The heist scene from Mr. Natwarlal (1979). Image courtesy: Mr. Natwarlal/Youtube.

Fali’s seminal film, however, was Guide (1965). Directed by Vijay Anand (Goldie), and featuring his older brother, Dev Anand, in the leading role, the film stands out for a variety of reasons not least among them being its songs, the performances by the lead pair (Waheeda Rehman shines here too) and the terrific collaboration between Goldie and Fali Mistry in executing many of the film’s stunning sequences. Waheeda’s graceful yet animated snake dance routine or the two-cut song ‘Tere mere sapne’, which noted film critic and author Jai Arjung Singh termed a visual treat, are two such highlights that come readily to mind whenever Guide is mentioned.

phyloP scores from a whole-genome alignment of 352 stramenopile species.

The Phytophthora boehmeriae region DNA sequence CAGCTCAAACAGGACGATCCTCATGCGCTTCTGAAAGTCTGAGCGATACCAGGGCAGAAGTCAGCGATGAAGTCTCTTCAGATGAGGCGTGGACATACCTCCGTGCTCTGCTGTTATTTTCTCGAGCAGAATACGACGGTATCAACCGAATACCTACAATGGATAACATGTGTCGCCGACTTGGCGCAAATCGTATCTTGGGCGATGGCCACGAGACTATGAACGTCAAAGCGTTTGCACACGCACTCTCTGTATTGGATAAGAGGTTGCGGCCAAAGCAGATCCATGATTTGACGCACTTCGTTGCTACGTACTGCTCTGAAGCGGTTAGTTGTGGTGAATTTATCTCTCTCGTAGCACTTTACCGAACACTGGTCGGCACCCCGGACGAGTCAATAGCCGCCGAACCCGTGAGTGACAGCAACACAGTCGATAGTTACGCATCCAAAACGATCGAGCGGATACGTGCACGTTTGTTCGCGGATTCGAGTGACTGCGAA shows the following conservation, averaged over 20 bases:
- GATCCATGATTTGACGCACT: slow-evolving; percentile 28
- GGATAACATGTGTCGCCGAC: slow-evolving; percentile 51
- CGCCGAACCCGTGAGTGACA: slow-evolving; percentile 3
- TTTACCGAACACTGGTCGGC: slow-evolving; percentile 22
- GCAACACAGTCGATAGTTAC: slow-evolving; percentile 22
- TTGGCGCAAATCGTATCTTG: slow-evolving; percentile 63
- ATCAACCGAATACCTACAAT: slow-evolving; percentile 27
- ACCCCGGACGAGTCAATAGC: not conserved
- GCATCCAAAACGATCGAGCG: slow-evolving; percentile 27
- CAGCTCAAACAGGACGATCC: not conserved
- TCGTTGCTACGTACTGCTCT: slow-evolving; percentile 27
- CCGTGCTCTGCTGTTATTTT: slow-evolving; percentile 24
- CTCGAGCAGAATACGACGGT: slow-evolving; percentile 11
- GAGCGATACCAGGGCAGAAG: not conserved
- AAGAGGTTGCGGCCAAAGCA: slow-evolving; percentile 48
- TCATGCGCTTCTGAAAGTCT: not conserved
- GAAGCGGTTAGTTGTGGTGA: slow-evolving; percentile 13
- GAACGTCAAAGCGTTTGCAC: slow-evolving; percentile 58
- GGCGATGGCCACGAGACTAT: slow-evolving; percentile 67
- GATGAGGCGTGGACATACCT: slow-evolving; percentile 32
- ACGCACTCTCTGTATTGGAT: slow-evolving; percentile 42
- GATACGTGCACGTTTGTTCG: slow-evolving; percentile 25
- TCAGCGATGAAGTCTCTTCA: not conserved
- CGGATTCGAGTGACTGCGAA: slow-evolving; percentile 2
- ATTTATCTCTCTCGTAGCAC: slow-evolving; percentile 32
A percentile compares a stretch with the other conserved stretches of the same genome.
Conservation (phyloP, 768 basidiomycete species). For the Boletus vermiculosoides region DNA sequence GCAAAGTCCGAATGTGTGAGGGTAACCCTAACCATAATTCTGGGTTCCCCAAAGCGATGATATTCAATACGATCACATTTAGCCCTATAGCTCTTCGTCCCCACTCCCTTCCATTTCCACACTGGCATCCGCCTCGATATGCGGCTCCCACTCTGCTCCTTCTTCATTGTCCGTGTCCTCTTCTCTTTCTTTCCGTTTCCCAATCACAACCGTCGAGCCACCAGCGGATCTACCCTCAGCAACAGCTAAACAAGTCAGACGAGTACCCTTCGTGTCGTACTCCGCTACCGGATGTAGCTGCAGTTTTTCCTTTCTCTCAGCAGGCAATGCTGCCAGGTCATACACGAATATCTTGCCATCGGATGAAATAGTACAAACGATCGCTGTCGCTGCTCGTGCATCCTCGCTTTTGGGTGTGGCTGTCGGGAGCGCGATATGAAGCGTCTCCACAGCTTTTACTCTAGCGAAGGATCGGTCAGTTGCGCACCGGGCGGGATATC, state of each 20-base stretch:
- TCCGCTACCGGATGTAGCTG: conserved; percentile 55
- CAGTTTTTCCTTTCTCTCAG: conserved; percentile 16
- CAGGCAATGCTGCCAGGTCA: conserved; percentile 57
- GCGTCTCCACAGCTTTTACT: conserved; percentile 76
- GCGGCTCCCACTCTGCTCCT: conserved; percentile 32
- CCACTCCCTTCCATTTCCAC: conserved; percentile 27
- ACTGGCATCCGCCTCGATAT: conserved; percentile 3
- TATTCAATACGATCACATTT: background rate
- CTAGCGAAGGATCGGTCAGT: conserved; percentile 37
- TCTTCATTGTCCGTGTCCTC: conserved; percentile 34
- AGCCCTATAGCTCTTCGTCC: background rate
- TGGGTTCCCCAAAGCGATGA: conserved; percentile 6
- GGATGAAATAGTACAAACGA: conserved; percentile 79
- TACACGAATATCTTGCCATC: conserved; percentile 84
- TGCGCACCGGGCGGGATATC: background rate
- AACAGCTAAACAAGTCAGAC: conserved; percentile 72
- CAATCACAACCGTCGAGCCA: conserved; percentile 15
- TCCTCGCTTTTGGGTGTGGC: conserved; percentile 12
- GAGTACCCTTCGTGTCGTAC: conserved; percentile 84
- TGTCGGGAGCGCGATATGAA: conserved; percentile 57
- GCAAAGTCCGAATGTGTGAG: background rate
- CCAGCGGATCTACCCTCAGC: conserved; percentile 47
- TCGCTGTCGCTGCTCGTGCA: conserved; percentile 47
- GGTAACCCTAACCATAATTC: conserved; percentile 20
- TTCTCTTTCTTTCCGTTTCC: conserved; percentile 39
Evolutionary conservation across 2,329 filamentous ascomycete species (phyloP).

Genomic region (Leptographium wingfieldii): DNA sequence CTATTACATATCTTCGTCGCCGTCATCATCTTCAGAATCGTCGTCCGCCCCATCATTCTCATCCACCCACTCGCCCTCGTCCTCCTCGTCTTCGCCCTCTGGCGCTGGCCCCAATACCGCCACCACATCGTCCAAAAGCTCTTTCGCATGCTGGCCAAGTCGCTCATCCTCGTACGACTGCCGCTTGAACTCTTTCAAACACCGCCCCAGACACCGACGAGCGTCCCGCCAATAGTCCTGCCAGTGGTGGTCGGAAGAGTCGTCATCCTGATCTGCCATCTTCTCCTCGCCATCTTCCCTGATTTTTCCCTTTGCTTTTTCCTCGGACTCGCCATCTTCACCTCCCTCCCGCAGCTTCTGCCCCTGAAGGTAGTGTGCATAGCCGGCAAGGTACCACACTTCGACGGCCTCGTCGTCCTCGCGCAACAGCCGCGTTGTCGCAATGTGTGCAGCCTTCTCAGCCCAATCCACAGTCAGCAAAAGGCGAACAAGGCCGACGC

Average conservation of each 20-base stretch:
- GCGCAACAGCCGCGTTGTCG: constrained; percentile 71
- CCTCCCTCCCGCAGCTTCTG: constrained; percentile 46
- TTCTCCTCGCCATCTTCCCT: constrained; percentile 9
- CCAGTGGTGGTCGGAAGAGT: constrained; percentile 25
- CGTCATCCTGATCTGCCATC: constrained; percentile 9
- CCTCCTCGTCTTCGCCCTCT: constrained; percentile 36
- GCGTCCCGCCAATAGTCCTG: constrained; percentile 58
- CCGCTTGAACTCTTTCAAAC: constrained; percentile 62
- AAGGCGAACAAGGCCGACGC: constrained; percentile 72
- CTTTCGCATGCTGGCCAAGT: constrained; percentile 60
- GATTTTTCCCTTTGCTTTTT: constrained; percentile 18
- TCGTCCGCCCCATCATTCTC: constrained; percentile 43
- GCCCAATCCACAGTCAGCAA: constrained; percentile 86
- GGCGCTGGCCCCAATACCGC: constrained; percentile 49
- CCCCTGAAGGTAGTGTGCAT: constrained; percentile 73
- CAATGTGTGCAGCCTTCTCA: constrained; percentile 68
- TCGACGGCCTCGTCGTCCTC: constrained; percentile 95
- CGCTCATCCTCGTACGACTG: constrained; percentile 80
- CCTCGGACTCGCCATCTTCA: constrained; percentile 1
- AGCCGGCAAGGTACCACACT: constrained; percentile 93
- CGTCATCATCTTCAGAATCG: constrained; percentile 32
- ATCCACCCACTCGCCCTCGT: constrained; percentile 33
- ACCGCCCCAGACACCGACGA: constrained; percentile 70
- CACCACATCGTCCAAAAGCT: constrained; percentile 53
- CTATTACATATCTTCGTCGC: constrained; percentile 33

Faroukh, though, reserves his highest praise for a moment in ‘Gaata rahe mera dil’, another evergreen number from the film
. It happens soon after the mukhda of the song has been sung at the beginning. The camera then moves past the two actors from above and Dev Anand is shown leaning in towards Rehman for a tender display of affection. “Do you remember the movement of that kiss? I think it’s a phenomenal movement,” cooed Faroukh, talking through the moment. Part of the shot’s magic, as Faroukh explains, is that it implies that the characters have had a tender moment of affection while subtly managing to elude the censor’s scissors. “How do you take a shot like this?” asked Faroukh, admiringly. “How do you do this? How do you explain to this an actor? How do you explain this to your cameraman that the actor’s face will come into the camera, you tilt up, aur woh frame se out ho jaayega. How do you design it?”
Both Mistry siblings forged wonderful professional relationships with the Anand brothers.